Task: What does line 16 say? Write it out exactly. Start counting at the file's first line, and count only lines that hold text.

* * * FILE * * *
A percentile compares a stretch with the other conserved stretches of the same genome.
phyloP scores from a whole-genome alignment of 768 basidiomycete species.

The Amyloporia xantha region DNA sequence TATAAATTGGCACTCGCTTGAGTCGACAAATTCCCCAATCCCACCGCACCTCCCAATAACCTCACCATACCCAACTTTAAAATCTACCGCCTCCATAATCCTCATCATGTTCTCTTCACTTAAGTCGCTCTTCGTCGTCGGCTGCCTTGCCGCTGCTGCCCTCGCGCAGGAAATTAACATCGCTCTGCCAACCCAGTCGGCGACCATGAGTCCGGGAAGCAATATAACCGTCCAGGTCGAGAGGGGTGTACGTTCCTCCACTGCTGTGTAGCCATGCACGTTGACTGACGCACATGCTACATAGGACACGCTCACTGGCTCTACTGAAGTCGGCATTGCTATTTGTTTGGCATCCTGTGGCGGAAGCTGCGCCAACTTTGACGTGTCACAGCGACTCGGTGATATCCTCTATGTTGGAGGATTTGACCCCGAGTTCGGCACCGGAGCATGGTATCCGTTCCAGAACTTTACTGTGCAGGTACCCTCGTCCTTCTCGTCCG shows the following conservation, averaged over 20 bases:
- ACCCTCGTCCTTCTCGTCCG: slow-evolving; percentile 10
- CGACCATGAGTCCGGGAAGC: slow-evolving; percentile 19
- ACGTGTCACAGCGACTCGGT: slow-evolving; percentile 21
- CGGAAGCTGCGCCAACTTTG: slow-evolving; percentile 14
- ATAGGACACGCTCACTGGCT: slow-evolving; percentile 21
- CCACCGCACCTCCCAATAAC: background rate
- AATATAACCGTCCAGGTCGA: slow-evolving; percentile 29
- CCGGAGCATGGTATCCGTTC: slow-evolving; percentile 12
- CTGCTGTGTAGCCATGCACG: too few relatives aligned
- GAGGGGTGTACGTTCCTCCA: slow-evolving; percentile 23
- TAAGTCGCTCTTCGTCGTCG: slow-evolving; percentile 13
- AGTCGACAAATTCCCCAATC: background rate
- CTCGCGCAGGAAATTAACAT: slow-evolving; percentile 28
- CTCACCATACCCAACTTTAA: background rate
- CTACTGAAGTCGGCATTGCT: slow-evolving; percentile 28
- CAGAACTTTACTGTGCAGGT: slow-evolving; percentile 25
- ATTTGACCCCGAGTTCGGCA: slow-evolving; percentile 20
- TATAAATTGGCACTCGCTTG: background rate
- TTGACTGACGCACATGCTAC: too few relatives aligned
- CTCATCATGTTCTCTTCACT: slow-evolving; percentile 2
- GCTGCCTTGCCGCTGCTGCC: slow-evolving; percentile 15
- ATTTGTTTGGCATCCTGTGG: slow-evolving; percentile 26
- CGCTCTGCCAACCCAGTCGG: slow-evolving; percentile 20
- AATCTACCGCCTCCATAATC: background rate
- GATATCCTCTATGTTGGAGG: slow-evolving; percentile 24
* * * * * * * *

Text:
- CTCGCGCAGGAAATTAACAT: slow-evolving; percentile 28